No more running away/ No more hiding

If you have read my blog, you know that my dad was/is nuts. There is no doubt about that. There is something wrong. He is a 71 year old boy that has never made it past the age of 8 developmentally.

What about my mother? My mother’s weight was always so painful for me. I carried her pain for most of my life. It was easy to blame my mentally ill father for her problems. It was easy to be angry at him but wasn’t so easy to be angry at her for not protecting us from some of the things he did and said. She was always so sweet. How do you get mad at such a sweet person. So I would cry in secret. I would cry at night not for myself but for her and all the pain she was living. I realize now that this is codependency.

I remember being in a state of depression while having some issues with friends as well as dealing with almost daily sexual assaults in middle school .I never reached out or spoke up to anyone.  I just shut down, stayed in the house, starting eating,  and started to follow her example. I clearly remember gaining weight and my saddlebags starting to dimple and spread out before my eyes.  She must have noticed because she started taking me out to eat more.  I guess she was trying to teach me the only method of coping she knew.

At some point the burden became too much. I moved out at 17 and at 18 I married a man 10 years older than me. My daughter was born at 19. I moved as far away as I could hoping that I could move on from the problems of my childhood home. But I still felt so sorry for her and was still so angry at my father. Now I realize that theirs is a relationship that works for them. He can blame her for his childish antics and she can blame him for her weight. I thought I could just run away and hide. She was like a secret that I tried to keep hidden. I am pretty sure that’s where my humor came from.  I always tried to make others laugh before they could laugh at me for having a huge mother and crazy father. Now I realize that if they made a comment of laughed at her it wasn’t me they were talking about yet somehow I made it about me. I think I have kept a lot of people at arm’s length because of this.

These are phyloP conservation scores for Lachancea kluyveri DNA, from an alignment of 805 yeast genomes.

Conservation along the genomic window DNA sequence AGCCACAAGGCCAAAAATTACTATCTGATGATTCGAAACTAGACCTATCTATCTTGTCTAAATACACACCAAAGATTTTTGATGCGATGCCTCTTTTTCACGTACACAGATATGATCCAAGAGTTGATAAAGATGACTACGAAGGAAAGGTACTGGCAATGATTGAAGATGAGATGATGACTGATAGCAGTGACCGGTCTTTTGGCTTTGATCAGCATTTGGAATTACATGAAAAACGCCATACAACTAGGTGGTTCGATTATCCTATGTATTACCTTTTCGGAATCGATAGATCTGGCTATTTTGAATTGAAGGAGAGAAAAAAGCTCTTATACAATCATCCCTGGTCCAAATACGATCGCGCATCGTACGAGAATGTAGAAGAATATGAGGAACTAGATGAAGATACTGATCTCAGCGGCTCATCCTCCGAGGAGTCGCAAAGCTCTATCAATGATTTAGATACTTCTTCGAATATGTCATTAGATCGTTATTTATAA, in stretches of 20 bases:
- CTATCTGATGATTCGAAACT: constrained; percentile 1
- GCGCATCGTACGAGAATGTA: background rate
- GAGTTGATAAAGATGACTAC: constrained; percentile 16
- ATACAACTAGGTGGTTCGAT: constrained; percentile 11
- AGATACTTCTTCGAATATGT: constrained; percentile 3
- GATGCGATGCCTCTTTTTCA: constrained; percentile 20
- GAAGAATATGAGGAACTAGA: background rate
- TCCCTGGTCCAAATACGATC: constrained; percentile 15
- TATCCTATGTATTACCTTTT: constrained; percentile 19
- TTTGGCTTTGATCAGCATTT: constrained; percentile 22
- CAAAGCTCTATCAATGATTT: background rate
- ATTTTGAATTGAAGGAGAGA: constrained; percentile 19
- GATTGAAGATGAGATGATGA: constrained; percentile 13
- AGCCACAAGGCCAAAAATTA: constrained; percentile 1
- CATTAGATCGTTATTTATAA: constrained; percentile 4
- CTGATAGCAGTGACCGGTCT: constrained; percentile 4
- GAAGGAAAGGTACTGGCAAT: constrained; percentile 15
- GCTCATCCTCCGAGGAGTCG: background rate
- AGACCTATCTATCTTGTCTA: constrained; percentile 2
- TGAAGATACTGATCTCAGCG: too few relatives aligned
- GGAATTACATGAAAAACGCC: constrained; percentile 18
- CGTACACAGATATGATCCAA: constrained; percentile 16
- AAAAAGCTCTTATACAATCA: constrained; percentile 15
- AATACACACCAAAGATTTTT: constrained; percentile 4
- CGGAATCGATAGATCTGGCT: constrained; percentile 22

All of those problems that I had hoped to leave behind surface each time she’s get so ill. I used to see those people on TV that were stuck in a bedroom and they had to break down a wall or bring in a crane to get them out and that was my biggest fear. You would think I was the morbidly obese person by the way I worried about that kind of stuff.

The last time she collapsed on the way to the car and we had to call 911.I was terrified. My secret was out.  I explained to the 911 operator that she was morbidly obese thinking maybe they have a special unit that deals with morbidly obese or maybe they send extra men. They must have a special unit cause 6 of the biggest hunkiest firefighter/paramedics showed up. They struggled a bit but got her onto the stretcher which was robotic so it lifted her right into the ambulance. All this time, we struggled each time she got sick to get her into the car. She can’t lift her legs herself they are too heavy and she doesn’t fit in the seat and forget trying to get the seat belt on her.  I had feared asking for help yet the help turned out to be just what I needed. We have since had to call them 2 more times. The first time was the night she got home from the nursing home, she slipped and fell and my dad couldn’t lift her so he called 911 to come lift her and put her back in bed. The next time she was sick again and needed to go back to the hospital.

I started thinking a few days ago that I needed to share this story so that I can move on from this childhood pain. I need to break down this  wall that I had built to keep others from learning my secret. Below is a picture of my mother’s legs which are not as swollen as usual since she has been basically bedridden. This was taken during her recent stay in the nursing home.

Would you stare? Would you care? Would you laugh? Would you point? It’s okay if you do, I probably would have too.



About amysmidlifemess

Trying to think of something funny or deep to describe myself. I got nothing.. My nest is now empty leaving lots of stones unturned. I'm searching, I'm seeking. I'm sad and I'm weeping.
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One Response to No more running away/ No more hiding

  1. Teresa Cleveland Wendel says:

    After reading this essay, your poem “This Stuff” makes more sense to me.
    Keep seaching. Keep seeking. Keep turning over those stones.

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